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I may not celebrate Rosh Hashanah by going to temple, and now that the girls are no longer home for the holiday, I don’t prepare a seder with the traditional foods . But I know and appreciate that it’s one of the most important Jewish holidays, as it’s a time for reflection on the past and hope for the future. And this year, between world events, where I feel surrounded by so much negativity, and on the personal front, with Mom’s passing, it seems more important than ever before.


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Although Rosh Hashanah is filled with traditions, like apples dipped in honey because it is believed apples have healing properties (think of the rhyme, “an apple a day keeps the doctor away”), and the honey signifies the hope for a new year that will be sweet … it is still incredibly relevant. In today’s hectic world, a contemplative holiday where you stop and think about the road you have traveled over the last year (including any wrong turns) and where you would like to go in the future may be exactly what we all need.

We wish everyone who celebrates Rosh Hashanah a happy and sweet New Year. And remember, you don’t have to be Jewish to look back and reflect … and then try to do better in the future.

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It’s #GivingTuesday, and although it’s always a good time to think of others, remember all the people who are continuing to deal with the aftermath of natural disasters long after the headlines have been forgotten.

And even though Black believes charitable giving can be “secretive”, she also knows there’s science proving helping others is good for you. (Warning: she likes to recommend the book “Wonder Drug: 7 Scientifically Proven Ways That Serving Others Is the Best Medicine for Yourself.“)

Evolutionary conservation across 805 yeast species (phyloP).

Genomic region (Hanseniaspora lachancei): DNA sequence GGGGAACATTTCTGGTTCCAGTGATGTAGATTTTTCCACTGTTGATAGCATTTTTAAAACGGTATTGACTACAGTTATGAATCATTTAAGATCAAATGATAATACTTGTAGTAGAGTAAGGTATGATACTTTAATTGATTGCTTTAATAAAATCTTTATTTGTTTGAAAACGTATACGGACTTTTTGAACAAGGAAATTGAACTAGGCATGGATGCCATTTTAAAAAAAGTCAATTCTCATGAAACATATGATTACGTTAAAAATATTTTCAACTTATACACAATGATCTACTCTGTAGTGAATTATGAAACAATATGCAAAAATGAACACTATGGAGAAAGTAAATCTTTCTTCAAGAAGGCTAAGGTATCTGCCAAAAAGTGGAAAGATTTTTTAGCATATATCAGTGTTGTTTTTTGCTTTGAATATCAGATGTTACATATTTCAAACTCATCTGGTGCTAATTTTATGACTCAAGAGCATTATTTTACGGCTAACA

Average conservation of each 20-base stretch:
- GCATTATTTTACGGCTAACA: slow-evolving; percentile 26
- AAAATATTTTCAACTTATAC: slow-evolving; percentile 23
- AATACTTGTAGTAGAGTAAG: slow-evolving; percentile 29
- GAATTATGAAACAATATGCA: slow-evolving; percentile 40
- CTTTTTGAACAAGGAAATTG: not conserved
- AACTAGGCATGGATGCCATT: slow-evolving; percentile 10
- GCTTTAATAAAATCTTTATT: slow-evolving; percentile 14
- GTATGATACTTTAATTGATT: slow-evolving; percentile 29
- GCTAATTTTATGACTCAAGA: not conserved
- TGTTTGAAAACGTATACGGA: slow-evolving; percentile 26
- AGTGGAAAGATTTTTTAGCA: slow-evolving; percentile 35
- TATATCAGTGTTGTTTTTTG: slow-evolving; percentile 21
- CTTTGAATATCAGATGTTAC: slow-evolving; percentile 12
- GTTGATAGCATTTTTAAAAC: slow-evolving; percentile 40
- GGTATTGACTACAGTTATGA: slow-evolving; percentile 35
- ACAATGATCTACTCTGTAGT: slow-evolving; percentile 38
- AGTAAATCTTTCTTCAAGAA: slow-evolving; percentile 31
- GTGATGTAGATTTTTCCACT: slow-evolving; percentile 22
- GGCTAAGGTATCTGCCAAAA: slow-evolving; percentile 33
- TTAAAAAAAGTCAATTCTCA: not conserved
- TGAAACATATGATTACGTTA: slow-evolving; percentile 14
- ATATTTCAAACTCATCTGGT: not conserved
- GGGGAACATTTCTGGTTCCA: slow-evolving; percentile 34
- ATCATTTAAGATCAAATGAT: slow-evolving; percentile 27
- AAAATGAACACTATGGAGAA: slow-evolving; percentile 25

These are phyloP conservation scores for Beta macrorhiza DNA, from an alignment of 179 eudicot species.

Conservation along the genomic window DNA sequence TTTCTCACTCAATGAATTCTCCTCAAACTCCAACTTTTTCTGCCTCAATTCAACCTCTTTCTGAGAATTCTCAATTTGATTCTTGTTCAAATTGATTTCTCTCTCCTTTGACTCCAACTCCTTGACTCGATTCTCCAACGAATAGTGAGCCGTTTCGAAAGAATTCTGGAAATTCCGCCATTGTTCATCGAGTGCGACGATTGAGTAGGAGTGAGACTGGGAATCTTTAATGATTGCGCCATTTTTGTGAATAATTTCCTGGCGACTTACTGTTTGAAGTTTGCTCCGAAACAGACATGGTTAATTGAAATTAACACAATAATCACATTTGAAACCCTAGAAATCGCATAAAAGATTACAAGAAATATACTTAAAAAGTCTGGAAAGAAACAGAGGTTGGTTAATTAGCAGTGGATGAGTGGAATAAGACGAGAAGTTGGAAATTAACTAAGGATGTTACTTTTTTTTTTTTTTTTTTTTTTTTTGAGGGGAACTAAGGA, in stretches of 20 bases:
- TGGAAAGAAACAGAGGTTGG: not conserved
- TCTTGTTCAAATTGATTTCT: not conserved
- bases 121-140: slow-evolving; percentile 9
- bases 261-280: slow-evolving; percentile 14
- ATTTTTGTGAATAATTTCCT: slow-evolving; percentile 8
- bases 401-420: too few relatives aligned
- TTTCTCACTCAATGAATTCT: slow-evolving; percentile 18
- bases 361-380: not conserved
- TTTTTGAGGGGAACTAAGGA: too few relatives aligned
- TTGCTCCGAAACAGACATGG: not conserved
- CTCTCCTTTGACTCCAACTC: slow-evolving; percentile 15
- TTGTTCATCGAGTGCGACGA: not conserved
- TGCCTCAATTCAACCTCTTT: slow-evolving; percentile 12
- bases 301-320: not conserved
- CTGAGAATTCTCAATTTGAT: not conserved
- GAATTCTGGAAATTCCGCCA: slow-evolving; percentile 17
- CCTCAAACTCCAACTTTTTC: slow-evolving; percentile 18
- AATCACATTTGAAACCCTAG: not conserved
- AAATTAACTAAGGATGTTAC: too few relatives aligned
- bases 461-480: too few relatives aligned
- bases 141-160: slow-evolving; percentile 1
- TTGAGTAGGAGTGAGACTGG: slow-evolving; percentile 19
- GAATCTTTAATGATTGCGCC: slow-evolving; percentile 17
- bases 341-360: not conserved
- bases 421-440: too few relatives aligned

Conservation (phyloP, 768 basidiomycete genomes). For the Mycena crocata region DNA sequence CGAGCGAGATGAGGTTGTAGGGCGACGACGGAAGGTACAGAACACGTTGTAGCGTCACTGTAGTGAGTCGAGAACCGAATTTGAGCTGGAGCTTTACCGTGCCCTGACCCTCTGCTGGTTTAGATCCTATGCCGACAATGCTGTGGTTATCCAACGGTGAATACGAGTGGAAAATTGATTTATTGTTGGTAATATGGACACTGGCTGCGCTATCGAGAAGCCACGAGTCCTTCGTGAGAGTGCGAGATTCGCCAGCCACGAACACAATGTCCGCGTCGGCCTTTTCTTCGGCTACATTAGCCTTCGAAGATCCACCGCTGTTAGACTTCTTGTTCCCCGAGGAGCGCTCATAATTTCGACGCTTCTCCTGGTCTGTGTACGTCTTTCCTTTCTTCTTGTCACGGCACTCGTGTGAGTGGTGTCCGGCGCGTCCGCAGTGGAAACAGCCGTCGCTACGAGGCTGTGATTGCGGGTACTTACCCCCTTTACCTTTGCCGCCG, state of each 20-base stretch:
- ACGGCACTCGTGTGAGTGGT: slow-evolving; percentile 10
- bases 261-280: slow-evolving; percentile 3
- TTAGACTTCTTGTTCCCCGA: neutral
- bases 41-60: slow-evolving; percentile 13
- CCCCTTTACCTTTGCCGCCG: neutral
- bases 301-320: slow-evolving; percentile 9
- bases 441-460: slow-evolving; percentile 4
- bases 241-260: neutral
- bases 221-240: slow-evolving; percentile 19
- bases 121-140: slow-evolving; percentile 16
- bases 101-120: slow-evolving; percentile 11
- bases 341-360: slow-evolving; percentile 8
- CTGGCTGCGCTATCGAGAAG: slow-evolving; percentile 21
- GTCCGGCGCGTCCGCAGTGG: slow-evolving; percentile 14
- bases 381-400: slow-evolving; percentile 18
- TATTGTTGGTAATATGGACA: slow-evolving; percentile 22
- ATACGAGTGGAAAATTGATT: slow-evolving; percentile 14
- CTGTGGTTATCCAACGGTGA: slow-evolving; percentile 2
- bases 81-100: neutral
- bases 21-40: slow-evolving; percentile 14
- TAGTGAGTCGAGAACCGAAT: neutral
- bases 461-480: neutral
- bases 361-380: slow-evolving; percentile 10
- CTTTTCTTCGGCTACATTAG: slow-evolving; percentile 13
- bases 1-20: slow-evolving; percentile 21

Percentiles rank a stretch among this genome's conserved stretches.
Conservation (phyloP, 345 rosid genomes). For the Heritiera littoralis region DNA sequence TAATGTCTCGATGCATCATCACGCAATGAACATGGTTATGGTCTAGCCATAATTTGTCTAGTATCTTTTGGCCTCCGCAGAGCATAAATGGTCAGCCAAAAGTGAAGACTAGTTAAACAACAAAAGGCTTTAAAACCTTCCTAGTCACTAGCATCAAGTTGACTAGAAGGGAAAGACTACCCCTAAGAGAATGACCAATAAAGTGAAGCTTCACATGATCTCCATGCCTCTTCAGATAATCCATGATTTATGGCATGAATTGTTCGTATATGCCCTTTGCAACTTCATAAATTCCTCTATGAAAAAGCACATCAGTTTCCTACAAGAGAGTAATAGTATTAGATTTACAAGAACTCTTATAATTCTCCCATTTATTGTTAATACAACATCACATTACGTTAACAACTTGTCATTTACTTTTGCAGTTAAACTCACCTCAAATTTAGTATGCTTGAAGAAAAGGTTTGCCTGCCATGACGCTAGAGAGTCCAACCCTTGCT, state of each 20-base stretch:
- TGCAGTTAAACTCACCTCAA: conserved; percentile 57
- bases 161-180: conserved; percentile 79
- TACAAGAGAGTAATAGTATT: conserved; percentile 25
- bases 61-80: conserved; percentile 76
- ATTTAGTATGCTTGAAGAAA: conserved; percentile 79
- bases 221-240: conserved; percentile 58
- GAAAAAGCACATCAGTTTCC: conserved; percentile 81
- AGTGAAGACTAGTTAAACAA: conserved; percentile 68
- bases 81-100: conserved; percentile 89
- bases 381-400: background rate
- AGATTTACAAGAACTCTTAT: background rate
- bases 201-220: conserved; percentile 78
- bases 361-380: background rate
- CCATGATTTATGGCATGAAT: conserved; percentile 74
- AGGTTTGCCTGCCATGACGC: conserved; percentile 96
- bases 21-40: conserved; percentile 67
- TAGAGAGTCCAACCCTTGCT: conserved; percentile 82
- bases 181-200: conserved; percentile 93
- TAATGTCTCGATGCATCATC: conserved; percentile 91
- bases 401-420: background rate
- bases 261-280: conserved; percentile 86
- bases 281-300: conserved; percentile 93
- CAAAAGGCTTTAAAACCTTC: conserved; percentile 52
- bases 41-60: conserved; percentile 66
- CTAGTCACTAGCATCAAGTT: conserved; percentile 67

P.S. – Wherever you may choose to donate, beware of potential scammers. So, if in doubt – check them out! (Black likes GuideStar and Charity Navigator.)



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I know today’s Giving Tuesday, but what I always find so amazing is how you treat every day as “Giving Tuesday."


Black's HeadBlack assets.rebelmouse.io

What makes you say that? I do not donate to an organization or charity every day.


red headred head assets.rebelmouse.io

You’re always so literal. I meant that the spirit of “giving to others”, whether donating or providing support in some way, seems to be part of your daily life.


Black's HeadBlack assets.rebelmouse.io

I think you are exaggerating.
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Photo courtesy of Red’s eldest daughter, Natasha


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At the risk of asking you a warm and fuzzy question, have you thought about what you’re most thankful for this Thanksgiving?


Black's HeadBlack assets.rebelmouse.io

Yes.


red headred head assets.rebelmouse.io

I should’ve guessed that you’d take the question literally. Could you expand on that a little, or at least give me a hint?
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Photo by htomas for iStock

When Red was a child, toilets represented more than a place to go when, well, you had to go. Much to Black’s amusement, Red saw cleaning them as a reward. (Really! Check out Red's post below.) But neither of us realized that billions of people don’t have access to toilets. And if it weren’t for today being World Toilet Day, we never would have known the magnitude of the associated health and safety issues – or the connection between sanitation and groundwater.

RED: What can I tell you? When I was a kid, one of my all-time favorite things to do was … clean the toilet. Yes, you read that correctly. And it wasn’t because I was a germophobe or a clean freak. I just loved being able to sit on the floor, using as much Bon Ami (I’ve no idea why I remember the brand) cleaning powder as I wanted. And the best part? All those bubbles!

It kept me entertained for hours. Not to mention, my mom was thrilled because it kept me “contained” and out of her hair. So much so that if I was very good and behaved myself, she might even give me “special permission” to clean the toilet in my parent’s bathroom. Of course, Black, being five years older and understanding the situation, found it all extremely amusing. Even now, decades later, she still gives me grief about it,

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